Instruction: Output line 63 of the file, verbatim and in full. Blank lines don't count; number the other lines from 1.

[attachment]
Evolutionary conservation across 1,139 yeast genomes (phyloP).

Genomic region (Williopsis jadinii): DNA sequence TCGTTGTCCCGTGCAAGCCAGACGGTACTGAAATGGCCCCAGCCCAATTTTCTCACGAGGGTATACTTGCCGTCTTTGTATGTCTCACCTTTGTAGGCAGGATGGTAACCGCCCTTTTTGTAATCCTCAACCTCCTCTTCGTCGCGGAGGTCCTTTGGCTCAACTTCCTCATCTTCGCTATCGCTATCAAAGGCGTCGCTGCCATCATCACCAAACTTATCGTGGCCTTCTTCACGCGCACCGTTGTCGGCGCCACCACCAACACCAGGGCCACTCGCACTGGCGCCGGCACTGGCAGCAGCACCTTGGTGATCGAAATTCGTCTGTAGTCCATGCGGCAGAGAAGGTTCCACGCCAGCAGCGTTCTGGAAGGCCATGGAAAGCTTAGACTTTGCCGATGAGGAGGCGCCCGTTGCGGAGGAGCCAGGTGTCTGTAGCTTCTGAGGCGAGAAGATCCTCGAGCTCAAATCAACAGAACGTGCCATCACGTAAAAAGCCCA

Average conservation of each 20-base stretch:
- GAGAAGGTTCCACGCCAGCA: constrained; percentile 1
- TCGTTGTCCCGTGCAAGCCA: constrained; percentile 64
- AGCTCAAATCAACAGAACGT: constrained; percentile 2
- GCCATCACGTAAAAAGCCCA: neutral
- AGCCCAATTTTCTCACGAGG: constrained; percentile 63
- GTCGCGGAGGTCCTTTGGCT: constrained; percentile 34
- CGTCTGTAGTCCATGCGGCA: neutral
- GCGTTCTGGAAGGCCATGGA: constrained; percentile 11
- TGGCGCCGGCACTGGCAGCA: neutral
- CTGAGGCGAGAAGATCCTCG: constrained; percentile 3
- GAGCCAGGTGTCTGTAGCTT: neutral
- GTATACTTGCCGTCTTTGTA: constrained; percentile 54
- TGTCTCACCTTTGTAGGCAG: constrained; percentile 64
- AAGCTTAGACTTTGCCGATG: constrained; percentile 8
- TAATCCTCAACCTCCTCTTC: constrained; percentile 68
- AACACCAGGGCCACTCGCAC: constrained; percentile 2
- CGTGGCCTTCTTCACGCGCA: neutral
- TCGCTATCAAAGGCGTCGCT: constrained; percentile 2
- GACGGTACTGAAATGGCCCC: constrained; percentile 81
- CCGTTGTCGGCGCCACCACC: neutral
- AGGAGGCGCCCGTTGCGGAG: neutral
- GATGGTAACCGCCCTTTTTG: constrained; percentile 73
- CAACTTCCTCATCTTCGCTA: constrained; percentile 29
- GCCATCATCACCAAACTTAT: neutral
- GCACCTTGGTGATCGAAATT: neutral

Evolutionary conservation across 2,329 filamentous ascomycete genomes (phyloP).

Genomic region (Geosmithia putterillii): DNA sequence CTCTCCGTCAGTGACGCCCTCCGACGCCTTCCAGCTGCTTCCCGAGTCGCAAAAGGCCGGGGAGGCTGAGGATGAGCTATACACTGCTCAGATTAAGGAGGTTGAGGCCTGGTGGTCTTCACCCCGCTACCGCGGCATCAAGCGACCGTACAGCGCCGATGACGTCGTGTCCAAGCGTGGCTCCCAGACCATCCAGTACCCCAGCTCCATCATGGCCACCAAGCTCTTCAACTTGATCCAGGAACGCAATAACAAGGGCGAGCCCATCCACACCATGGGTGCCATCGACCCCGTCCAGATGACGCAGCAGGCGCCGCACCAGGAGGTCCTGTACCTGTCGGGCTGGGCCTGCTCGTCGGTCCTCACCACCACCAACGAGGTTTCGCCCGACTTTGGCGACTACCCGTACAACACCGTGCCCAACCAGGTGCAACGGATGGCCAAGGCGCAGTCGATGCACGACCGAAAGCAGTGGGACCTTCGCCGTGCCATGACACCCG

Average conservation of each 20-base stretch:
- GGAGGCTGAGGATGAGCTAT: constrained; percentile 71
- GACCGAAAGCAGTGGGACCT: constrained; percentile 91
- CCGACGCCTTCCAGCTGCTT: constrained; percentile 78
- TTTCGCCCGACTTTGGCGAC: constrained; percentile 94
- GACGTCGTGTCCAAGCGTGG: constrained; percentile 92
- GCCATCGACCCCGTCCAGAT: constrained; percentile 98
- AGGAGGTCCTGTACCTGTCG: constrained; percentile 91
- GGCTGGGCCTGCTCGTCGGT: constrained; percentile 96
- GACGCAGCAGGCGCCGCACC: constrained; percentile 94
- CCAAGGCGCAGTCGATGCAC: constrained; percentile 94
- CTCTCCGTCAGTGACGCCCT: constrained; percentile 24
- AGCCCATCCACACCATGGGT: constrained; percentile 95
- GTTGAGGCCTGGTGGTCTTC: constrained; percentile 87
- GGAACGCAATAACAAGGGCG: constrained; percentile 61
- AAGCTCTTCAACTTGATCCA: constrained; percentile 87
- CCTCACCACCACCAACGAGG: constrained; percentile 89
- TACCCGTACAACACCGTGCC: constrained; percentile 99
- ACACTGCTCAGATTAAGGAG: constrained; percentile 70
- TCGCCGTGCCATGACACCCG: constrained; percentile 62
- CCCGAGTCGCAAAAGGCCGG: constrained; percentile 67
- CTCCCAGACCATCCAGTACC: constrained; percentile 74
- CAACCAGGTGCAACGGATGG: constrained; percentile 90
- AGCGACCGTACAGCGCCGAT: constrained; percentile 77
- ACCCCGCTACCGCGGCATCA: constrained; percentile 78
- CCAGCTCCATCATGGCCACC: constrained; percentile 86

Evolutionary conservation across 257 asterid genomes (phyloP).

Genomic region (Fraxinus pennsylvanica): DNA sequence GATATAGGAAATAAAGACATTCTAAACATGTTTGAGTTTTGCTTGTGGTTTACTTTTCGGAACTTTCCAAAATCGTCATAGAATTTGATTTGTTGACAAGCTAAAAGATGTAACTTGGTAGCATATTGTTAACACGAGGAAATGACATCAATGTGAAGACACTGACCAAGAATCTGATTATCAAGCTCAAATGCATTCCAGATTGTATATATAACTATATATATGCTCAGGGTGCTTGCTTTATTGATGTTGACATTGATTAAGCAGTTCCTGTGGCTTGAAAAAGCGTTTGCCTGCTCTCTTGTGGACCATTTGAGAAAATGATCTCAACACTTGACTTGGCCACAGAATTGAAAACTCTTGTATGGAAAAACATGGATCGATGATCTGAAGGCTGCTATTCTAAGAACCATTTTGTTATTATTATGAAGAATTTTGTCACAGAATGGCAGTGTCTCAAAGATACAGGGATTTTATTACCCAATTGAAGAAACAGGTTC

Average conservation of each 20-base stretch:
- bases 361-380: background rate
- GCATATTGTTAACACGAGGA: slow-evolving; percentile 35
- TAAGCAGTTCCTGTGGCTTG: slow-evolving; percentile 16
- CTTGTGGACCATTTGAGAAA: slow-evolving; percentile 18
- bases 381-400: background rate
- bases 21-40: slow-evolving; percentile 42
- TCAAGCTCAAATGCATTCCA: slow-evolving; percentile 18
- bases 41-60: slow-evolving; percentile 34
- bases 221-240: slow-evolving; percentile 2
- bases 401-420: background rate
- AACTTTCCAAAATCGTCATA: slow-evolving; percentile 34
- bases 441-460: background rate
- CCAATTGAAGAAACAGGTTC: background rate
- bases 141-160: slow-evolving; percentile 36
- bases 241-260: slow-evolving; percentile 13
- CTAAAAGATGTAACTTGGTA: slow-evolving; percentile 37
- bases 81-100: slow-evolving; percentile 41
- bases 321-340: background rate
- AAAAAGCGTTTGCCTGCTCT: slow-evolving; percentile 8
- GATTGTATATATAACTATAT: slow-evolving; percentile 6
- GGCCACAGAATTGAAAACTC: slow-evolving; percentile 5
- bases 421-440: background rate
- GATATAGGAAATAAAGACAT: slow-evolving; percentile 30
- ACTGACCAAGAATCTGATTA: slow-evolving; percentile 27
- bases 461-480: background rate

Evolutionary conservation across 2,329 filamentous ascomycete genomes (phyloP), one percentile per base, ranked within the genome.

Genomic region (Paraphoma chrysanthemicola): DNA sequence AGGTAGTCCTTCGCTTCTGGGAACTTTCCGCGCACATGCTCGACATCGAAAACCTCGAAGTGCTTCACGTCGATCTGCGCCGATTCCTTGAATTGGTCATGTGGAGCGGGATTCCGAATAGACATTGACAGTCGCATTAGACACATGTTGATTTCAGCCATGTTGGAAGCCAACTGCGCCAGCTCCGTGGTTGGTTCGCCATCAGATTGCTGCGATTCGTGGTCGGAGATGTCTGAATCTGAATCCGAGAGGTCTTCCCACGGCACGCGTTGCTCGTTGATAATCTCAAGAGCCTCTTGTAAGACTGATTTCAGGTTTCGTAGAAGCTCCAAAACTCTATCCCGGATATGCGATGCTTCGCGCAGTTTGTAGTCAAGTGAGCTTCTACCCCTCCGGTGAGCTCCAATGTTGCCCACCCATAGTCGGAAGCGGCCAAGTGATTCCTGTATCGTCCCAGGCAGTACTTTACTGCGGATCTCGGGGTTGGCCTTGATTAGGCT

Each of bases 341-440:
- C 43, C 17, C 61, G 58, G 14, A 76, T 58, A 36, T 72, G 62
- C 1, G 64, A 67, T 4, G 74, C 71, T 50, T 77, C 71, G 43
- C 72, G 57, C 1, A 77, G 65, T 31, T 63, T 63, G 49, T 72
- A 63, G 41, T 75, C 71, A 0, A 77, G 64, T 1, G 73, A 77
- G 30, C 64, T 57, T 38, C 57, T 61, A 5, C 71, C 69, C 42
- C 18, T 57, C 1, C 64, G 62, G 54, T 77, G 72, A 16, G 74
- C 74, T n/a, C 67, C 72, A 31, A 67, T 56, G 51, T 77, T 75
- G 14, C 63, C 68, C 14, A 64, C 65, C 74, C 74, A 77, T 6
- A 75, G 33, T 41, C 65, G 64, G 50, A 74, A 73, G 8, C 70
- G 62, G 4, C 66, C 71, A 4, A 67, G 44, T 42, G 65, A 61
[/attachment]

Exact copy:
- CTTGTGGACCATTTGAGAAA: slow-evolving; percentile 18